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Old 09-01-2013, 06:20 PM
 
Location: Great State of Texas
86,093 posts, read 69,870,497 times
Reputation: 27519

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Quote:
Originally Posted by psikeyhackr View Post
So when will people conclude that tablets and the Internet will change home schooling and the city and possibly the school system will be irrelevant? The question is, "What to load on the tablets?"

How many schools could do this 12 years ago?

https://play.google.com/store/apps/d...ycircuit&hl=en

So why do cities and schools matter now?

psik
Many states have virtual schools now and students take classes that way.
Funny part though is that the outdated attendance laws apply so the kids still must come to school and take the classes in the computer labs. They can't leave early either. They go to the library and read.
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Old 09-01-2013, 06:23 PM
 
Location: Foot of the Rockies
84,960 posts, read 98,776,620 times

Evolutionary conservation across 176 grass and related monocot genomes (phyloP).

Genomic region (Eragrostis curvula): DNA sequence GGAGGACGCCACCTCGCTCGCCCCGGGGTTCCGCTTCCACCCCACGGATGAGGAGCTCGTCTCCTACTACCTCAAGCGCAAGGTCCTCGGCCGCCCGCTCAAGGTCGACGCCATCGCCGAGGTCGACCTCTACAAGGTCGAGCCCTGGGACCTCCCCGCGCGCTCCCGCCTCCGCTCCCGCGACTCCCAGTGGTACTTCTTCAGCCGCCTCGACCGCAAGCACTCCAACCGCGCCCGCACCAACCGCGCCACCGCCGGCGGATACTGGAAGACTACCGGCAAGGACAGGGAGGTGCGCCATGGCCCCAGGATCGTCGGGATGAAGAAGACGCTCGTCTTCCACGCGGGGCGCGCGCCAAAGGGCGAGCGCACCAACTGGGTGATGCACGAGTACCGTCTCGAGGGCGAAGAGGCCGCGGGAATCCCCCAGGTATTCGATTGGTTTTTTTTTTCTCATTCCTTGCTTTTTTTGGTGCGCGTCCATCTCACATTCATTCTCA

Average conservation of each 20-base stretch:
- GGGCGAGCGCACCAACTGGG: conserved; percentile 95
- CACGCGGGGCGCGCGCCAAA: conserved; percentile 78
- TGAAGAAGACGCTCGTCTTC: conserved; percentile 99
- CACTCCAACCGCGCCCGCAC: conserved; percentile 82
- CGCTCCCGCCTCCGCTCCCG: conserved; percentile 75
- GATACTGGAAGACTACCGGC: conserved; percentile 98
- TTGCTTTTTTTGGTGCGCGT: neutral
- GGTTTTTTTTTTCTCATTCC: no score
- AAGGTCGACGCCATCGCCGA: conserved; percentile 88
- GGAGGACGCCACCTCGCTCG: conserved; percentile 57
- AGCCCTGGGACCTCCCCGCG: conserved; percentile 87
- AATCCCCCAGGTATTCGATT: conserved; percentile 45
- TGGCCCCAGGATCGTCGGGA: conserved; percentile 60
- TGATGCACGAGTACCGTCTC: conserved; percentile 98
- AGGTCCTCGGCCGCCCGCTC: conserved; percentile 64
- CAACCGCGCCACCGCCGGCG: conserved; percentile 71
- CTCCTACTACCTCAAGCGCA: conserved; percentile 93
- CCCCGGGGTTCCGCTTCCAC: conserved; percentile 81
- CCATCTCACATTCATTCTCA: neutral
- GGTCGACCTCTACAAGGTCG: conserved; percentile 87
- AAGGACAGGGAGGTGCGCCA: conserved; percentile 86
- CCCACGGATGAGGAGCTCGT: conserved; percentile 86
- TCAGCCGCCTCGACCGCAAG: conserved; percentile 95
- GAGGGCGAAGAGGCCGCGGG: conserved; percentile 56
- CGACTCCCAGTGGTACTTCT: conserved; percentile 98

Reputation: 31371
Some legal info about private schools in Colorado. Private schools and home schooling are separate categories.

Colorado Non-Public Schools | CDE
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Old 09-01-2013, 07:42 PM
 
15,287 posts, read 16,828,849 times
Reputation: 15019
Quote:
Originally Posted by psikeyhackr View Post
So when will people conclude that tablets and the Internet will change home schooling and the city and possibly the school system will be irrelevant? The question is, "What to load on the tablets?"

How many schools could do this 12 years ago?

https://play.google.com/store/apps/d...ycircuit&hl=en

So why do cities and schools matter now?

psik
Not every kid cares about learning about electronic circuitry. Can they if they want to using this app? Sure, but many don't care.

OTOH, kids do need to learn to read and write and do basic mathematics and while some things can be taught using the computer, kids need to practice some things outside of tablets and computers.
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Old 09-01-2013, 07:43 PM
 
15,287 posts, read 16,828,849 times
Reputation: 15019
Quote:
Originally Posted by HappyTexan View Post
Many states have virtual schools now and students take classes that way.
Funny part though is that the outdated attendance laws apply so the kids still must come to school and take the classes in the computer labs. They can't leave early either. They go to the library and read.
Hmmmm. K-12 virtual school does not require kids to go to a computer lab as far as I know.
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Old 09-01-2013, 08:40 PM